Diabetic retinopathy is an eye condition that can affect people with Type 1 or Type 2 diabetes. It occurs when uncontrolled high blood sugar levels damage the blood vessels that nourish the retina. The blood vessels can swell and leak or close, cutting off blood supply to the retina. New blood vessels can grow, but not develop properly. The condition, if not managed properly, can lead to loss of vision. To get appropriately reimbursed, ophthalmologists should make sure that the patient’s medical record contains sufficient documentation to support the need for treatment. Ophthalmology medical billing and coding outsourcing can ensure timely and accurate claim submission for optimal reimbursement for the medical services provided.
Symptoms and Stages
Risk of developing diabetic retinopathy can increase due to duration of diabetes, poorly controlled blood sugar level, high blood pressure and cholesterol levels, pregnancy, tobacco use, and other factors.
Symptoms may be absent in the early stages, but will develop as the condition progresses. The common symptoms of diabetic retinopathy include:
- Spots or dark strings floating in vision (floaters)
- Blurred vision
- Fluctuating vision
- Impaired color vision
- Dark or empty areas in vision
- Vision loss
The two main stages of diabetic eye disease are: NPDR (non-proliferative diabetic retinopathy) and PDR (proliferative diabetic retinopathy).
- NPDR (non-proliferative diabetic retinopathy) is early stage of diabetic eye disease. It is non-proliferative as new blood vessels are not growing. The walls of the retina weaken and tiny bulges extend outwards, sometimes leaking blood and fluid into the retina. Larger retinal vessels can extend abnormally. The severity of NPDR can increase as more blood vessels get blocked. Fluid build-up in the central part of the retina (macular edema) will cause swelling and blur vision and requires treatment.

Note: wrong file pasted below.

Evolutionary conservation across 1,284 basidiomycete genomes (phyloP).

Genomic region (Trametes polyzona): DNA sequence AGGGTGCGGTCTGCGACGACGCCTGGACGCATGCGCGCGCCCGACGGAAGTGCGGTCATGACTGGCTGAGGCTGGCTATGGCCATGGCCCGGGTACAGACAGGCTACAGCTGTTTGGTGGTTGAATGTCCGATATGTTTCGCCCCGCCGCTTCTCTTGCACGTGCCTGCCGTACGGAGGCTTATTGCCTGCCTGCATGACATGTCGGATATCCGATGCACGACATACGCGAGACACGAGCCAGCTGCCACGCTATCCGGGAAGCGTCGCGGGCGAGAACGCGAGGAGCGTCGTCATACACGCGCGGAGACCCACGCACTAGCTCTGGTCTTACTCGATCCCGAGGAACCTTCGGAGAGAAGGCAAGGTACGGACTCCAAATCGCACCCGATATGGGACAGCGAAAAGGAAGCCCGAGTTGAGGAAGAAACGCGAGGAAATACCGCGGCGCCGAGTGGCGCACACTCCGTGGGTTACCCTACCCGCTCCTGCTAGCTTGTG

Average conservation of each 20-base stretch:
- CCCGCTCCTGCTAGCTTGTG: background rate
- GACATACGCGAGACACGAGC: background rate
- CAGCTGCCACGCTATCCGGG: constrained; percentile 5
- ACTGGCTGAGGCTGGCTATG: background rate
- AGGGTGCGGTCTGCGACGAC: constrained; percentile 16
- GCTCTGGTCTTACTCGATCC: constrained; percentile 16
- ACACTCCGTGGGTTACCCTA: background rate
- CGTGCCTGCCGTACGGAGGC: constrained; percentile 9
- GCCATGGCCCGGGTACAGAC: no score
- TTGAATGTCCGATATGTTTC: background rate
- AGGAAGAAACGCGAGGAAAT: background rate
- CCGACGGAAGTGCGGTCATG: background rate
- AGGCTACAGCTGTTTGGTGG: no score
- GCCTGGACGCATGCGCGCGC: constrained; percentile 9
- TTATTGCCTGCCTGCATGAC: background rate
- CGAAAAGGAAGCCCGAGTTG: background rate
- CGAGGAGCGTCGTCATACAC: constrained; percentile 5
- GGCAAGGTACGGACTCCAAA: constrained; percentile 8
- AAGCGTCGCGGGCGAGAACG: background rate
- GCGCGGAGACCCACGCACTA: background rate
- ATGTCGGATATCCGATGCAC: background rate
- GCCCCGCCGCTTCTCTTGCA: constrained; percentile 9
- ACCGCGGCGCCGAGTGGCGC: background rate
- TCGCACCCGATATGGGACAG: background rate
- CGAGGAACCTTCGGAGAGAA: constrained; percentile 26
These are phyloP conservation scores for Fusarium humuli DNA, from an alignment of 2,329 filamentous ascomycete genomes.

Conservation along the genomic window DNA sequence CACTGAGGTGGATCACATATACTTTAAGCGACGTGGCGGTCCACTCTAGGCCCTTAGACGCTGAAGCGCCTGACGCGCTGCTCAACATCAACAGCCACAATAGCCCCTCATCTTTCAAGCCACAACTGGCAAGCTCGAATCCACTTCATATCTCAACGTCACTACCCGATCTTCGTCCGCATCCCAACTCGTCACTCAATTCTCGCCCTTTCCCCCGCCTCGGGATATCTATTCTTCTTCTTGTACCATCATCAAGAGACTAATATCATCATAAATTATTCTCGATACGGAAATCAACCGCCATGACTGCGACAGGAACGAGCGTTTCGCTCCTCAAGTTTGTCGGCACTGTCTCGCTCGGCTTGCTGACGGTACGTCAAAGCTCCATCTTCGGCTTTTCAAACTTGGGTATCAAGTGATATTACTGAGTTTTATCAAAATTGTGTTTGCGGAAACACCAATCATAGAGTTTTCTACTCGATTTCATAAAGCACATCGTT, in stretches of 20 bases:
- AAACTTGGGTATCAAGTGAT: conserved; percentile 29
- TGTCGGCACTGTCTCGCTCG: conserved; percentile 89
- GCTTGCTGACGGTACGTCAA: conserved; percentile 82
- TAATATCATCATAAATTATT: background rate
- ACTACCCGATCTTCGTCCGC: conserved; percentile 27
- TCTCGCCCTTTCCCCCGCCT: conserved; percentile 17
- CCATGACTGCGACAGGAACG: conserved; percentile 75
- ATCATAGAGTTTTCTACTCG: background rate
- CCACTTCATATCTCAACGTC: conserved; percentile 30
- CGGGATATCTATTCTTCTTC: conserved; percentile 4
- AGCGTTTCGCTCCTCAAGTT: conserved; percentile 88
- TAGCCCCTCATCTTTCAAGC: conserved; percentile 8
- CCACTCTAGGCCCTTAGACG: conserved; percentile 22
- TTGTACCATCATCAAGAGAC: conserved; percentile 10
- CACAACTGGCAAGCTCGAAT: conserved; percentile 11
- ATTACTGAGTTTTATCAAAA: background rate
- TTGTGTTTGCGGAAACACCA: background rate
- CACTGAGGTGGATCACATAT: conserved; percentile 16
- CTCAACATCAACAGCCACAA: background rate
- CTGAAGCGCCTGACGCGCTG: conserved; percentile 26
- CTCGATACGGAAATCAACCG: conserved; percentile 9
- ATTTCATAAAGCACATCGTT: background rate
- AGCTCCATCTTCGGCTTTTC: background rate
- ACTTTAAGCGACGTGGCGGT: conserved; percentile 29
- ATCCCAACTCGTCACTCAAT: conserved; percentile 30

- PDR (proliferative diabetic retinopathy) is the advanced stage of diabetic eye disease. This stage is characterized by neovascularization – the growth of new blood vessels on the surface of the retina. These delicate new vessels bleed very easily and usually progress into loss of vision. These new blood vessels can also cause scar tissue to form. Scar tissue can lead to retinal detachment. PDR is a very serious complication, and can block both central and peripheral (side) vision.
Diagnosis and Treatment
- Diagnosis: Ophthalmologists conduct a comprehensive dilated eye exam to diagnose diabetic retinopathy. Drops will be put in the eye to dilate the pupil, and the inside of the eye will be examined through a lens to check for:
- Abnormal blood vessels
- Swelling, blood or fatty deposits in the retina
- Growth of new blood vessels and scar tissue
- Bleeding in the clear, jelly-like substance that fills the center of the eye (vitreous)
- Retinal detachment
- Abnormalities in the optic nerve
Fluorescein angiography may be used to check for leaks, blocks, and abnormal growth of blood vessels. Another test, optical coherence tomography (OCT) provides detailed images of the thickness of the retina and allows the physician to measure swelling. Vision tests may also be conducted.
- Treatment: Treatment for diabetic retinopathy depends on the severity of the condition.